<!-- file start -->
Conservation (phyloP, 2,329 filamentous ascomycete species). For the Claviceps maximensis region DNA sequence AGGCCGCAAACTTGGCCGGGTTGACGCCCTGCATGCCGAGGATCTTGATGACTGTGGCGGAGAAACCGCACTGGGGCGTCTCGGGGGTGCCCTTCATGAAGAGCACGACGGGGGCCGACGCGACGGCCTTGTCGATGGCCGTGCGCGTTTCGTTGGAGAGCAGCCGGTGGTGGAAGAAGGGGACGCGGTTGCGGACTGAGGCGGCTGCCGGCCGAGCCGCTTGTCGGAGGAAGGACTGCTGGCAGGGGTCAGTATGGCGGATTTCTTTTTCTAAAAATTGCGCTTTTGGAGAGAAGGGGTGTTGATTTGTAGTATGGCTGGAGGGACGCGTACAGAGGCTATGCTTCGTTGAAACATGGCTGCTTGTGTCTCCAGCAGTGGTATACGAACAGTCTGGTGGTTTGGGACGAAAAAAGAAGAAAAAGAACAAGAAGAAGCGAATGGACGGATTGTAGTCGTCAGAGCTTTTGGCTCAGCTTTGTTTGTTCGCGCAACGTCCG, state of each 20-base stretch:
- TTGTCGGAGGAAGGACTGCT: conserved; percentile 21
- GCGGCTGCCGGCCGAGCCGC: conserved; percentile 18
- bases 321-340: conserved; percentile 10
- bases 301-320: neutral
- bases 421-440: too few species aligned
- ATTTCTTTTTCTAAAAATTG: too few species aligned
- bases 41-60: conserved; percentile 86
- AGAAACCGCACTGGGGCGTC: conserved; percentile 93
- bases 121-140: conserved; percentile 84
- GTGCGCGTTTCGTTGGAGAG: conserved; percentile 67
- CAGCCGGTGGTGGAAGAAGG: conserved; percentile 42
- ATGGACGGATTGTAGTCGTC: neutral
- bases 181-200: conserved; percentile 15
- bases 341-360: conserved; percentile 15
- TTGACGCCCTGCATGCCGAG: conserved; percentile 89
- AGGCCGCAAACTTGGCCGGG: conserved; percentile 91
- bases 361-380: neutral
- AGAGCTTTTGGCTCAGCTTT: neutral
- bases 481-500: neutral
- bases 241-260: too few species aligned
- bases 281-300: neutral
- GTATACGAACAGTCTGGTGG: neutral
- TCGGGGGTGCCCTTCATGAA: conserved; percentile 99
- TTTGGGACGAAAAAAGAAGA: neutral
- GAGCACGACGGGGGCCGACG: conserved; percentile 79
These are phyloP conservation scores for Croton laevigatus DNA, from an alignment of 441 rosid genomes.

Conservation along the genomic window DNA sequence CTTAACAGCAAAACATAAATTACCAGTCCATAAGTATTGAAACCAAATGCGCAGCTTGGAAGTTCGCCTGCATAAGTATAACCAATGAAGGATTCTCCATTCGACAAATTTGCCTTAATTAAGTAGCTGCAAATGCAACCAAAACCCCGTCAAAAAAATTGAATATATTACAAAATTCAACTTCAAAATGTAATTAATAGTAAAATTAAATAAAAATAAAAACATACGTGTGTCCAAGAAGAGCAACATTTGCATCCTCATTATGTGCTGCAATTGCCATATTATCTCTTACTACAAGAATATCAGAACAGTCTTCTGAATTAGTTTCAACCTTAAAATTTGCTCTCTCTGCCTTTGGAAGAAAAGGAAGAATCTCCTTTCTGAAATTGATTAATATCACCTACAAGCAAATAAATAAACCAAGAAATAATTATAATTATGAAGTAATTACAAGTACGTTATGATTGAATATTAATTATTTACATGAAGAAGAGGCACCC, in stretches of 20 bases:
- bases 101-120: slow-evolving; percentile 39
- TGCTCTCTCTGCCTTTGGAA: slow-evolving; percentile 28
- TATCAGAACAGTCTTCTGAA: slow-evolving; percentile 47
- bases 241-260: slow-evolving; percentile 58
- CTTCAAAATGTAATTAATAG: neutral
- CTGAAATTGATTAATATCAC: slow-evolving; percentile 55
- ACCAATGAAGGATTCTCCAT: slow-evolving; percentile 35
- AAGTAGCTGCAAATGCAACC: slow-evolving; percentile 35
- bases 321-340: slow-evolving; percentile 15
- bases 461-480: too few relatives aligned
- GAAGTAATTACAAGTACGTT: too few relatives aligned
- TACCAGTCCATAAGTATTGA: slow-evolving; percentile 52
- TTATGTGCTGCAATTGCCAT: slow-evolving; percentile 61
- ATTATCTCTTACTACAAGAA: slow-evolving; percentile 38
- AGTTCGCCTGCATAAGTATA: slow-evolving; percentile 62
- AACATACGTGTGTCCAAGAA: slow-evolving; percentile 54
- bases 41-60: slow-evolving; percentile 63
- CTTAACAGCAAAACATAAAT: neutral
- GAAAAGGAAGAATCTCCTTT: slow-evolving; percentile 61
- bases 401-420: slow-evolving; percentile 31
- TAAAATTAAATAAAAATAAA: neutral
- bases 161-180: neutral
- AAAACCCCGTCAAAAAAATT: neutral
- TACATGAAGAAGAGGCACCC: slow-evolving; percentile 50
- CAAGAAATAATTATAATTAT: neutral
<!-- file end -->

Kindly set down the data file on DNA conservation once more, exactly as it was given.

Conservation (phyloP, 2,329 filamentous ascomycete species). For the Claviceps maximensis region DNA sequence AGGCCGCAAACTTGGCCGGGTTGACGCCCTGCATGCCGAGGATCTTGATGACTGTGGCGGAGAAACCGCACTGGGGCGTCTCGGGGGTGCCCTTCATGAAGAGCACGACGGGGGCCGACGCGACGGCCTTGTCGATGGCCGTGCGCGTTTCGTTGGAGAGCAGCCGGTGGTGGAAGAAGGGGACGCGGTTGCGGACTGAGGCGGCTGCCGGCCGAGCCGCTTGTCGGAGGAAGGACTGCTGGCAGGGGTCAGTATGGCGGATTTCTTTTTCTAAAAATTGCGCTTTTGGAGAGAAGGGGTGTTGATTTGTAGTATGGCTGGAGGGACGCGTACAGAGGCTATGCTTCGTTGAAACATGGCTGCTTGTGTCTCCAGCAGTGGTATACGAACAGTCTGGTGGTTTGGGACGAAAAAAGAAGAAAAAGAACAAGAAGAAGCGAATGGACGGATTGTAGTCGTCAGAGCTTTTGGCTCAGCTTTGTTTGTTCGCGCAACGTCCG, state of each 20-base stretch:
- TTGTCGGAGGAAGGACTGCT: conserved; percentile 21
- GCGGCTGCCGGCCGAGCCGC: conserved; percentile 18
- bases 321-340: conserved; percentile 10
- bases 301-320: neutral
- bases 421-440: too few species aligned
- ATTTCTTTTTCTAAAAATTG: too few species aligned
- bases 41-60: conserved; percentile 86
- AGAAACCGCACTGGGGCGTC: conserved; percentile 93
- bases 121-140: conserved; percentile 84
- GTGCGCGTTTCGTTGGAGAG: conserved; percentile 67
- CAGCCGGTGGTGGAAGAAGG: conserved; percentile 42
- ATGGACGGATTGTAGTCGTC: neutral
- bases 181-200: conserved; percentile 15
- bases 341-360: conserved; percentile 15
- TTGACGCCCTGCATGCCGAG: conserved; percentile 89
- AGGCCGCAAACTTGGCCGGG: conserved; percentile 91
- bases 361-380: neutral
- AGAGCTTTTGGCTCAGCTTT: neutral
- bases 481-500: neutral
- bases 241-260: too few species aligned
- bases 281-300: neutral
- GTATACGAACAGTCTGGTGG: neutral
- TCGGGGGTGCCCTTCATGAA: conserved; percentile 99
- TTTGGGACGAAAAAAGAAGA: neutral
- GAGCACGACGGGGGCCGACG: conserved; percentile 79
These are phyloP conservation scores for Croton laevigatus DNA, from an alignment of 441 rosid genomes.

Conservation along the genomic window DNA sequence CTTAACAGCAAAACATAAATTACCAGTCCATAAGTATTGAAACCAAATGCGCAGCTTGGAAGTTCGCCTGCATAAGTATAACCAATGAAGGATTCTCCATTCGACAAATTTGCCTTAATTAAGTAGCTGCAAATGCAACCAAAACCCCGTCAAAAAAATTGAATATATTACAAAATTCAACTTCAAAATGTAATTAATAGTAAAATTAAATAAAAATAAAAACATACGTGTGTCCAAGAAGAGCAACATTTGCATCCTCATTATGTGCTGCAATTGCCATATTATCTCTTACTACAAGAATATCAGAACAGTCTTCTGAATTAGTTTCAACCTTAAAATTTGCTCTCTCTGCCTTTGGAAGAAAAGGAAGAATCTCCTTTCTGAAATTGATTAATATCACCTACAAGCAAATAAATAAACCAAGAAATAATTATAATTATGAAGTAATTACAAGTACGTTATGATTGAATATTAATTATTTACATGAAGAAGAGGCACCC, in stretches of 20 bases:
- bases 101-120: slow-evolving; percentile 39
- TGCTCTCTCTGCCTTTGGAA: slow-evolving; percentile 28
- TATCAGAACAGTCTTCTGAA: slow-evolving; percentile 47
- bases 241-260: slow-evolving; percentile 58
- CTTCAAAATGTAATTAATAG: neutral
- CTGAAATTGATTAATATCAC: slow-evolving; percentile 55
- ACCAATGAAGGATTCTCCAT: slow-evolving; percentile 35
- AAGTAGCTGCAAATGCAACC: slow-evolving; percentile 35
- bases 321-340: slow-evolving; percentile 15
- bases 461-480: too few relatives aligned
- GAAGTAATTACAAGTACGTT: too few relatives aligned
- TACCAGTCCATAAGTATTGA: slow-evolving; percentile 52
- TTATGTGCTGCAATTGCCAT: slow-evolving; percentile 61
- ATTATCTCTTACTACAAGAA: slow-evolving; percentile 38
- AGTTCGCCTGCATAAGTATA: slow-evolving; percentile 62
- AACATACGTGTGTCCAAGAA: slow-evolving; percentile 54
- bases 41-60: slow-evolving; percentile 63
- CTTAACAGCAAAACATAAAT: neutral
- GAAAAGGAAGAATCTCCTTT: slow-evolving; percentile 61
- bases 401-420: slow-evolving; percentile 31
- TAAAATTAAATAAAAATAAA: neutral
- bases 161-180: neutral
- AAAACCCCGTCAAAAAAATT: neutral
- TACATGAAGAAGAGGCACCC: slow-evolving; percentile 50
- CAAGAAATAATTATAATTAT: neutral